20160703_082105

It’s now a few weeks since I took that pic. It is now midwinter and they are now eating their way through the lucerne and sericea I baled. The grey is last year’s mulch, and the yellow, this year’s contribution. The goats sort through the bale and eat all of the tasty bits, and spit out the stems and other unpalatable bits. I estimate about a quarter of the bale is turned to mulch, but that is simply a function of the amount of grass growing in the lucerne field when baled.mulchgoats

I will soon start making seedlings again for spring, and hopefully we should be producing abundant tomatoes again before long like last season.

20160313_100056

Some new lambs for the new season:

lambs

So this completes a cycle where goats, lucerne, vegetables and the by products of all of them, add to the fertility of the soil, the goats, and us humans even get some benefit!

Building a vegetable tunnel

I haven’t posted much lately due to general busyness, but we have baled our lucerne, weaned our lambs and been busy with a number of other projects.

One of which has been building a tunnel over our Tilapia dam before winter arrives and freezes them, and to try and keep our tomatoes going for as long as possible into the winter.

Our winter at 1600m is generally quite temperate during the day, but can drop below zero at night. The fish dam inside the tunnel will provide the thermal mass ro prevent our seedlings freezing overnight.

Some pics (our old seedling greenhouse in the background):

20160527_160559

20160530_121511

20160530_121458

Tying Up Tomatoes

2016-03-14_16.07.01

This year we will have our best tomato crop ever! We spent the weekend tying up the plants to lift the fruit off of the ground. We actually left it too late as we managed to break quite a few branches off as they were alreafy too heavy with green tomatoes. I always use sisal string in the garden as it is biodegradable, and next season will be gone. (Rather than plastic string and wire everywhere).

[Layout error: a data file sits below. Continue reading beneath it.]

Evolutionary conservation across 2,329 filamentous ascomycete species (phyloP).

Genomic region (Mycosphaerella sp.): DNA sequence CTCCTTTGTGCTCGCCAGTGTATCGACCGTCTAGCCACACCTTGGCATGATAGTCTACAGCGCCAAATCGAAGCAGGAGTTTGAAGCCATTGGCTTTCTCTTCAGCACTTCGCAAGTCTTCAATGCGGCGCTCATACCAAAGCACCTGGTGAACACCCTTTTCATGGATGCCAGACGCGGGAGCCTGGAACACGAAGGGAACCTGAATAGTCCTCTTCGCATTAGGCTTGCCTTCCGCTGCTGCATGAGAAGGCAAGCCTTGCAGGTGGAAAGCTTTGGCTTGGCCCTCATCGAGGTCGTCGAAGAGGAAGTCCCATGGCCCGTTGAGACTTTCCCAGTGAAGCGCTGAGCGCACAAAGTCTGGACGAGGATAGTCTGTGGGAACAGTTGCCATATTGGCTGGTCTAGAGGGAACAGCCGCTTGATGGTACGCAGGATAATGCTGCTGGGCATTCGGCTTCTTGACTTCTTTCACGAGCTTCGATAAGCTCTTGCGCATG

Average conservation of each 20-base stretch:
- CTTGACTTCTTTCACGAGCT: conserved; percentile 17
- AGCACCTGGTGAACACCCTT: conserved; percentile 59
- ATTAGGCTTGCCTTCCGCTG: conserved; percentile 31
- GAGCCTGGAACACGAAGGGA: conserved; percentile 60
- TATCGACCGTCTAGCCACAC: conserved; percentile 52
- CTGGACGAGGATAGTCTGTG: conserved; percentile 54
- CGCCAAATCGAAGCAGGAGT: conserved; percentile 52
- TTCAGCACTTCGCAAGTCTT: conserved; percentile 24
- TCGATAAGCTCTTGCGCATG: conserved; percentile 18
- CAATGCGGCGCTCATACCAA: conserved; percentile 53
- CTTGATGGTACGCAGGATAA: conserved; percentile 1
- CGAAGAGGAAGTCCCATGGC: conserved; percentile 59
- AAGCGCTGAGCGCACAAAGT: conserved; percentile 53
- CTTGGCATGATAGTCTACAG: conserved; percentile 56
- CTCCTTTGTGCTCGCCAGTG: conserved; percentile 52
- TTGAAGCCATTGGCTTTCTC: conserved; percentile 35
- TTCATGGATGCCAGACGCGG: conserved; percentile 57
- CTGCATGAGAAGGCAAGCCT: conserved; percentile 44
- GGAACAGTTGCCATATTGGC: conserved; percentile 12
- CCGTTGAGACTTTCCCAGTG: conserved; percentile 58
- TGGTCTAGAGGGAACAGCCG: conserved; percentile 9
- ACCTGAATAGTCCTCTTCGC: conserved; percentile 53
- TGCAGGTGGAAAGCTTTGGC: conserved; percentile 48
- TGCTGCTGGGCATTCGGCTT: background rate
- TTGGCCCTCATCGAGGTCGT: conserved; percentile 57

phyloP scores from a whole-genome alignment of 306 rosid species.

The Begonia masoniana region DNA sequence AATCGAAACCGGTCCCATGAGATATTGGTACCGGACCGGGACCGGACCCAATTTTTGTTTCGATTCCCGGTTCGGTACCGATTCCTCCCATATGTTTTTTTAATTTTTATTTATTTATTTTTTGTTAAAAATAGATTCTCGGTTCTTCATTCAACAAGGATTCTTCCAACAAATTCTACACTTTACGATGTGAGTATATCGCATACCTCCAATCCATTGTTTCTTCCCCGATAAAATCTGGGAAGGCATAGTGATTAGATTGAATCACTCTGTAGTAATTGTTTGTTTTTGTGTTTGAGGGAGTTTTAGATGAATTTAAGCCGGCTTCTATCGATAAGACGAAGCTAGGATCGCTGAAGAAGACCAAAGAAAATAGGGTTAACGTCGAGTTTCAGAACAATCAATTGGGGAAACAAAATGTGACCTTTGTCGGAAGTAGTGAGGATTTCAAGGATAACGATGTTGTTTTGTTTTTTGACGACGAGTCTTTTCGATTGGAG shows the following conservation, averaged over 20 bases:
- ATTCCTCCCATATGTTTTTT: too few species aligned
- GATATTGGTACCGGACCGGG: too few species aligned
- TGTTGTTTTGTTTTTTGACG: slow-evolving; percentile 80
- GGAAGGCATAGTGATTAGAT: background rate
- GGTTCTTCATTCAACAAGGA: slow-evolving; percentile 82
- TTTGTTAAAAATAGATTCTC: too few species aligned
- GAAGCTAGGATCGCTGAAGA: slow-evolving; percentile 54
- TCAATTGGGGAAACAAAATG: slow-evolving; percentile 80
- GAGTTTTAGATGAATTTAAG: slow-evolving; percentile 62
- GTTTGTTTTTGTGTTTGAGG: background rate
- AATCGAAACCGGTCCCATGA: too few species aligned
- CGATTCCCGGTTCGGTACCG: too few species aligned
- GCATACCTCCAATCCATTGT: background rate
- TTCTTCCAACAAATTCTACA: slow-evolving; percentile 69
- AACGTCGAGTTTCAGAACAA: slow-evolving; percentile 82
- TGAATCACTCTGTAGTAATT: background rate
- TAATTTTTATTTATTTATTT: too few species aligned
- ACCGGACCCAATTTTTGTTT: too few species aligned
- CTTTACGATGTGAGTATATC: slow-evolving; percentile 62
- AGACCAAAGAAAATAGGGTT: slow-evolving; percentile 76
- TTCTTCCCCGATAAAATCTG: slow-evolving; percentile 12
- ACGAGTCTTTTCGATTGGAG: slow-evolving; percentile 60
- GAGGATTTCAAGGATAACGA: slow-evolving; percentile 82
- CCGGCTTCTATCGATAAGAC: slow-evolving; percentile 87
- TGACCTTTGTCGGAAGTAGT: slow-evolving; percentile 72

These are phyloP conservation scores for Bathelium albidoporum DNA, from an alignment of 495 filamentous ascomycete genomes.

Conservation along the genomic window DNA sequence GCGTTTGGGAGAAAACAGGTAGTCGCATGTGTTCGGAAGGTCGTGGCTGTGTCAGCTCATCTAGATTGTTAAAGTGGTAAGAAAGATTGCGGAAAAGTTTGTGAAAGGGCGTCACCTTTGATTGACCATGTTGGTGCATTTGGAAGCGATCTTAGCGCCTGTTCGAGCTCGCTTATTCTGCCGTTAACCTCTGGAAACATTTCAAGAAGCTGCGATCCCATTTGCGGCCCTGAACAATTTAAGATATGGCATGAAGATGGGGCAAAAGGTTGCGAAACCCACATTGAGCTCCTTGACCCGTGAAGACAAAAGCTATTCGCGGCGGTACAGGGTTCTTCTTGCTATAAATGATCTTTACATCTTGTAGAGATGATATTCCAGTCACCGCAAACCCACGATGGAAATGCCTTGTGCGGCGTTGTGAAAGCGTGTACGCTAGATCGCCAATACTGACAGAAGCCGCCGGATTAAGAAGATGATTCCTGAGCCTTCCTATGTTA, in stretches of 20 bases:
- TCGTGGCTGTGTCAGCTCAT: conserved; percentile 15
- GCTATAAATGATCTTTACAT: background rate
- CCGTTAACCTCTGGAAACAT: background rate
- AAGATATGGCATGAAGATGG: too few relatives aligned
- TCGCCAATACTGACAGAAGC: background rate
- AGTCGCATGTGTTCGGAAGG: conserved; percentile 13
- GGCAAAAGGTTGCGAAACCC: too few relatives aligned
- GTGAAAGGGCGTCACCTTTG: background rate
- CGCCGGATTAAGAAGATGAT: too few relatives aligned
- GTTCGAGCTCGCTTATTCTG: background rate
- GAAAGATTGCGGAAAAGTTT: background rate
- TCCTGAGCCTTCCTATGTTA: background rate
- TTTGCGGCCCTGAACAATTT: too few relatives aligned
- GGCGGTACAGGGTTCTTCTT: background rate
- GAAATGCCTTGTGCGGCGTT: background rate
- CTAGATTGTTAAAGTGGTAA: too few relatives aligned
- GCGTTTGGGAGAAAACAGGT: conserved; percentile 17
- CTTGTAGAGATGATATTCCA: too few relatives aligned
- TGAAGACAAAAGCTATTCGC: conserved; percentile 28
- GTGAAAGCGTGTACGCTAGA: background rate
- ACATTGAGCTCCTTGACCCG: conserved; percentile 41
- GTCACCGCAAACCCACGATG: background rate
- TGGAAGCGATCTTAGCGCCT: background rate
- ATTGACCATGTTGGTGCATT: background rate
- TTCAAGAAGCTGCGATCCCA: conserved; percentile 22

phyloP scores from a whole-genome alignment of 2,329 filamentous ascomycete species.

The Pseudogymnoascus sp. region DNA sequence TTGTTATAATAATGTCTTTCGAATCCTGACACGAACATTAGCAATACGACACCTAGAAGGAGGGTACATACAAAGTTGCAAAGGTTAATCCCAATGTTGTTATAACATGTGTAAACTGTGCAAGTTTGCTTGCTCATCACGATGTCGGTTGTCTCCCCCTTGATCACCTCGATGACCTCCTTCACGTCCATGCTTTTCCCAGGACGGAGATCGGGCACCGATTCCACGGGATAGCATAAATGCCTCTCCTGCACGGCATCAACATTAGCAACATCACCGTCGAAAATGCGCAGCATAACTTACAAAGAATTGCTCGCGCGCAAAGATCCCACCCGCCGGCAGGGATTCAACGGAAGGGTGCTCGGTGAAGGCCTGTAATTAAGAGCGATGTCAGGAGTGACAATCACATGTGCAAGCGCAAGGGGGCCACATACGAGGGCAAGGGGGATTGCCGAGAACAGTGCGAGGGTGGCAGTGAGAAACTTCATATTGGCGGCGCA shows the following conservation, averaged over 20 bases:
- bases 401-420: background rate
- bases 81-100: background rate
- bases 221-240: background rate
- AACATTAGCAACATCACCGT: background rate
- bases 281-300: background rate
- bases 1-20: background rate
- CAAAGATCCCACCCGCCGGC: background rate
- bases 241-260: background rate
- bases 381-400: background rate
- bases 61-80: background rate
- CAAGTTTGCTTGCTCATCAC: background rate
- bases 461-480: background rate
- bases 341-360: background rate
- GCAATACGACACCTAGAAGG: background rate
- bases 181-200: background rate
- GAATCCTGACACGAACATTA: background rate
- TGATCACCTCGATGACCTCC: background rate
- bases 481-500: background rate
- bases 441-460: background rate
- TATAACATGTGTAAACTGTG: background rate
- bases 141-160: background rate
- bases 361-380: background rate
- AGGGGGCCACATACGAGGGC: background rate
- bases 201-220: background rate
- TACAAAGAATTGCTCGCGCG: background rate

Looking forward to harvesting fresh red tomatoes every day!

These we’re grown as seedlings and then planted out into out thick straw mulch bed. They survived the scorching temperatures over December and January and are now thriving in the recent rain we have had.

20160313_100056

 

Veld Food on the Highveld for beginners

I am by no means an expert on veld-food, but since we have lived here, it has fascinated me whether I’d be able to survive on my land without outside help.  The first obvious question, after your water source and shelter, is what one would eat.

Veld plants are not genetically modified, have never been sprayed with poison, and often have high nutritive value.

These are a few of the plants that I am familiar with which grow wild on our land.

WARNING:Please be very certain before eating a wild plant that you don’t know!  Natural does NOT necessarily mean safe.

  1. Fruit of the Karee tree(Rhus Lansia)  Although these tiny whitish berries are very hard, the taste of the skin is sweet.  My children love nibbling at them when in season – don’t bite down though, you might break a tooth! rhus lancea
  2. Nightshade berries (Solanum Retroflexum). Although said to be poisonous when green these berries are delicious when black and ripe and they are commercially turned into Msoba jam.solanum
  3.   Wild Medlar fruit (Mispel in Afrikaans: Vangueria Infausta) A very tasty sweet-sour fruit with large pips. vangeurinf3tbasson
  4. Morog leaves:  It is important to note that the word Morog literally means green leafy veg – therefore many different leaves can be used.  The ones we most commonly use are  Misbredie (Chenopodium album) a light green leafy weed – I love being able to eat the weeds out of my vegie garden! and b) Amarath, or common pigweed.  African Amaranth has a south American cousin you might be more familiar with, called Quinua.  The Amaranth plant is high in Vitamin A, zinc, iron and iodine.  Both these leafy vegetables can be cooked in the same way as spinach.

chenopodium album    amaranth

Boiling a Kettle with Goat Poop!

I would like to use biogas for cooking in the house, so I built a pilot project to check if and how it works. We have the feedstock, being goat manure so I decided to give it a try.

I wasn’t going to spend any money on the project, so I built a crude digester out of junk lying around on the farm. It comprises a 220 litre drum filled with goat manure slurry, a 100 litre drum upended in the larger drum with a valve and a rock on top, and a piece of gas pipe, wedged into the valve with a plastic bag. Behold its precision engineered glory!

bg1.jpg

I filled the big drum about one third full with goat manure, topped up the drum with water and mixed it up into a nice slurry. I then put the small drum upside down inside, covered it with black plastic and waited.

For a week nothing happened.

In the next week the smaller drum started to lift a little, but the gas produced did not ignite.

In the following week a foul stench was noted.

And after about 3 weeks the contraption was producing gas every day, and I could make flares of gas flame out of the pipe.

Apparently the bacteria first ferment the mixture to produce CO2, then H2S is produced and finally methane production commences as the methane producing bugs establish themselves.

The next test was to see if anything useful could be done with the gas, so I connected up a camping gas cooker, but it wouldn’t light. It took a lot more google research to figure out that biogas (being mainly methane and carbon dioxide), behaves quite differently to your normal propane or butane gas that you buy in cylinders.